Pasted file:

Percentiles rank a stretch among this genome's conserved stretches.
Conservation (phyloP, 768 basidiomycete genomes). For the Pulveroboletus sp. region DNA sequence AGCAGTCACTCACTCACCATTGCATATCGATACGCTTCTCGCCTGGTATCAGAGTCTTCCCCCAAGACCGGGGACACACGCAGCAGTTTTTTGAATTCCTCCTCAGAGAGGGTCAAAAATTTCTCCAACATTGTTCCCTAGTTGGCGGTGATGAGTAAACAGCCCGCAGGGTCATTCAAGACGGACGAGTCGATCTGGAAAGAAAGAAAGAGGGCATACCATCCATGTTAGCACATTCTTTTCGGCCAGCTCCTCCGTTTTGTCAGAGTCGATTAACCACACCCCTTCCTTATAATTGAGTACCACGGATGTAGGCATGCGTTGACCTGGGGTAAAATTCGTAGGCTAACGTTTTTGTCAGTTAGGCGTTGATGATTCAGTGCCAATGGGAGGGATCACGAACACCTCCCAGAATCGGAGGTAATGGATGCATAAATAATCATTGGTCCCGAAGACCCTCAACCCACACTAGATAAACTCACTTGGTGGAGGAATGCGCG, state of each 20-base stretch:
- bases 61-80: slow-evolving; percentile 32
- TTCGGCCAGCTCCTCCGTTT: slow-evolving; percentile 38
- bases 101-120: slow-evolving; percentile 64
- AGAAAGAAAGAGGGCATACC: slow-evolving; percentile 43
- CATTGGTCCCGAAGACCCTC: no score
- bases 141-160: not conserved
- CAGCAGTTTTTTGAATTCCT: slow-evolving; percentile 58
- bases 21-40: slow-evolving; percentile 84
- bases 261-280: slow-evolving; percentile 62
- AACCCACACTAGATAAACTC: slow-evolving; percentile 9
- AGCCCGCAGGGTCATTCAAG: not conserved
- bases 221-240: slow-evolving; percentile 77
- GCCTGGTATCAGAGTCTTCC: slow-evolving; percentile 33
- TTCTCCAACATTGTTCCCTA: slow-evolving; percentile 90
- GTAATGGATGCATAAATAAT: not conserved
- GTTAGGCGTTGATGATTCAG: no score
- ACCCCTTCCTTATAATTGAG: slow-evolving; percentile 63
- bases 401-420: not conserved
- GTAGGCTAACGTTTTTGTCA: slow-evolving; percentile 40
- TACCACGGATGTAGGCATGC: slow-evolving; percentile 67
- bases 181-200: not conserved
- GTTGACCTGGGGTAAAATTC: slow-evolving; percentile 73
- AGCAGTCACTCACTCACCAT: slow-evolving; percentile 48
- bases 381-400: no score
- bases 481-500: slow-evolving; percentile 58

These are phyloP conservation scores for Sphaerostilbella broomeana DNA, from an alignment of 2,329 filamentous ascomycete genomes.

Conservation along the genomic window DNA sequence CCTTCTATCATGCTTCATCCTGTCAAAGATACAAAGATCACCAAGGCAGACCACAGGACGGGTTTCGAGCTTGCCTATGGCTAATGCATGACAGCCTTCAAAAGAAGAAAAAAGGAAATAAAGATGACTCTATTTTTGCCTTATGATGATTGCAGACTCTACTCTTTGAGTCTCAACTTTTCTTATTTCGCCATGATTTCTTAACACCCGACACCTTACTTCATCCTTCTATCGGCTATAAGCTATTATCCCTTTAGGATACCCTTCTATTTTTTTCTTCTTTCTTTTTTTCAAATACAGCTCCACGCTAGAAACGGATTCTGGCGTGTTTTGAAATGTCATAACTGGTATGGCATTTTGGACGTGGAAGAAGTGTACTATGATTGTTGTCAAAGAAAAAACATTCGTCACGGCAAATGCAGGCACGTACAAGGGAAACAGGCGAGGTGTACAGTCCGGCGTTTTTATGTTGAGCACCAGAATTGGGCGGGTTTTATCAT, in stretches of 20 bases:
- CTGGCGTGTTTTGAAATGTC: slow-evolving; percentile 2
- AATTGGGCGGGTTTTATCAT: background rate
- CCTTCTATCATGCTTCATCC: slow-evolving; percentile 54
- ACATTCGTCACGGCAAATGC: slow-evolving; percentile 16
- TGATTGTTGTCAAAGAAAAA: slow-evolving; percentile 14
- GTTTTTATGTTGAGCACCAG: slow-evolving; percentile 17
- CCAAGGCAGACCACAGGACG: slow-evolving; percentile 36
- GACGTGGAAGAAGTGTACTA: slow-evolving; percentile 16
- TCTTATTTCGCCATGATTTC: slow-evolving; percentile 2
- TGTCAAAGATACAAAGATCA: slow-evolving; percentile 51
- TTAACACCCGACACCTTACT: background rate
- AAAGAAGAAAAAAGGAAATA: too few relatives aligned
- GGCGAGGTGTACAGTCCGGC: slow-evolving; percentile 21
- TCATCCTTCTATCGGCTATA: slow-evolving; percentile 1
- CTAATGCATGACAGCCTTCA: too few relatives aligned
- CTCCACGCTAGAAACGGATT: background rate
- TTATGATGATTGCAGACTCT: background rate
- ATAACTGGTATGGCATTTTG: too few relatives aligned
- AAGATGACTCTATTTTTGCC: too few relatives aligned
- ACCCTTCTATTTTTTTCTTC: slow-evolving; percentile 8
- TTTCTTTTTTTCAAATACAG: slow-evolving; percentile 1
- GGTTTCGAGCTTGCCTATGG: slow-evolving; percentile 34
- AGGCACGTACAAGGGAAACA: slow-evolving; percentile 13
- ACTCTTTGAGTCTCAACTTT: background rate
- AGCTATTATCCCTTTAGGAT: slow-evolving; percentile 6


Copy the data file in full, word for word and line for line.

Percentiles rank a stretch among this genome's conserved stretches.
Conservation (phyloP, 768 basidiomycete genomes). For the Pulveroboletus sp. region DNA sequence AGCAGTCACTCACTCACCATTGCATATCGATACGCTTCTCGCCTGGTATCAGAGTCTTCCCCCAAGACCGGGGACACACGCAGCAGTTTTTTGAATTCCTCCTCAGAGAGGGTCAAAAATTTCTCCAACATTGTTCCCTAGTTGGCGGTGATGAGTAAACAGCCCGCAGGGTCATTCAAGACGGACGAGTCGATCTGGAAAGAAAGAAAGAGGGCATACCATCCATGTTAGCACATTCTTTTCGGCCAGCTCCTCCGTTTTGTCAGAGTCGATTAACCACACCCCTTCCTTATAATTGAGTACCACGGATGTAGGCATGCGTTGACCTGGGGTAAAATTCGTAGGCTAACGTTTTTGTCAGTTAGGCGTTGATGATTCAGTGCCAATGGGAGGGATCACGAACACCTCCCAGAATCGGAGGTAATGGATGCATAAATAATCATTGGTCCCGAAGACCCTCAACCCACACTAGATAAACTCACTTGGTGGAGGAATGCGCG, state of each 20-base stretch:
- bases 61-80: slow-evolving; percentile 32
- TTCGGCCAGCTCCTCCGTTT: slow-evolving; percentile 38
- bases 101-120: slow-evolving; percentile 64
- AGAAAGAAAGAGGGCATACC: slow-evolving; percentile 43
- CATTGGTCCCGAAGACCCTC: no score
- bases 141-160: not conserved
- CAGCAGTTTTTTGAATTCCT: slow-evolving; percentile 58
- bases 21-40: slow-evolving; percentile 84
- bases 261-280: slow-evolving; percentile 62
- AACCCACACTAGATAAACTC: slow-evolving; percentile 9
- AGCCCGCAGGGTCATTCAAG: not conserved
- bases 221-240: slow-evolving; percentile 77
- GCCTGGTATCAGAGTCTTCC: slow-evolving; percentile 33
- TTCTCCAACATTGTTCCCTA: slow-evolving; percentile 90
- GTAATGGATGCATAAATAAT: not conserved
- GTTAGGCGTTGATGATTCAG: no score
- ACCCCTTCCTTATAATTGAG: slow-evolving; percentile 63
- bases 401-420: not conserved
- GTAGGCTAACGTTTTTGTCA: slow-evolving; percentile 40
- TACCACGGATGTAGGCATGC: slow-evolving; percentile 67
- bases 181-200: not conserved
- GTTGACCTGGGGTAAAATTC: slow-evolving; percentile 73
- AGCAGTCACTCACTCACCAT: slow-evolving; percentile 48
- bases 381-400: no score
- bases 481-500: slow-evolving; percentile 58

These are phyloP conservation scores for Sphaerostilbella broomeana DNA, from an alignment of 2,329 filamentous ascomycete genomes.

Conservation along the genomic window DNA sequence CCTTCTATCATGCTTCATCCTGTCAAAGATACAAAGATCACCAAGGCAGACCACAGGACGGGTTTCGAGCTTGCCTATGGCTAATGCATGACAGCCTTCAAAAGAAGAAAAAAGGAAATAAAGATGACTCTATTTTTGCCTTATGATGATTGCAGACTCTACTCTTTGAGTCTCAACTTTTCTTATTTCGCCATGATTTCTTAACACCCGACACCTTACTTCATCCTTCTATCGGCTATAAGCTATTATCCCTTTAGGATACCCTTCTATTTTTTTCTTCTTTCTTTTTTTCAAATACAGCTCCACGCTAGAAACGGATTCTGGCGTGTTTTGAAATGTCATAACTGGTATGGCATTTTGGACGTGGAAGAAGTGTACTATGATTGTTGTCAAAGAAAAAACATTCGTCACGGCAAATGCAGGCACGTACAAGGGAAACAGGCGAGGTGTACAGTCCGGCGTTTTTATGTTGAGCACCAGAATTGGGCGGGTTTTATCAT, in stretches of 20 bases:
- CTGGCGTGTTTTGAAATGTC: slow-evolving; percentile 2
- AATTGGGCGGGTTTTATCAT: background rate
- CCTTCTATCATGCTTCATCC: slow-evolving; percentile 54
- ACATTCGTCACGGCAAATGC: slow-evolving; percentile 16
- TGATTGTTGTCAAAGAAAAA: slow-evolving; percentile 14
- GTTTTTATGTTGAGCACCAG: slow-evolving; percentile 17
- CCAAGGCAGACCACAGGACG: slow-evolving; percentile 36
- GACGTGGAAGAAGTGTACTA: slow-evolving; percentile 16
- TCTTATTTCGCCATGATTTC: slow-evolving; percentile 2
- TGTCAAAGATACAAAGATCA: slow-evolving; percentile 51
- TTAACACCCGACACCTTACT: background rate
- AAAGAAGAAAAAAGGAAATA: too few relatives aligned
- GGCGAGGTGTACAGTCCGGC: slow-evolving; percentile 21
- TCATCCTTCTATCGGCTATA: slow-evolving; percentile 1
- CTAATGCATGACAGCCTTCA: too few relatives aligned
- CTCCACGCTAGAAACGGATT: background rate
- TTATGATGATTGCAGACTCT: background rate
- ATAACTGGTATGGCATTTTG: too few relatives aligned
- AAGATGACTCTATTTTTGCC: too few relatives aligned
- ACCCTTCTATTTTTTTCTTC: slow-evolving; percentile 8
- TTTCTTTTTTTCAAATACAG: slow-evolving; percentile 1
- GGTTTCGAGCTTGCCTATGG: slow-evolving; percentile 34
- AGGCACGTACAAGGGAAACA: slow-evolving; percentile 13
- ACTCTTTGAGTCTCAACTTT: background rate
- AGCTATTATCCCTTTAGGAT: slow-evolving; percentile 6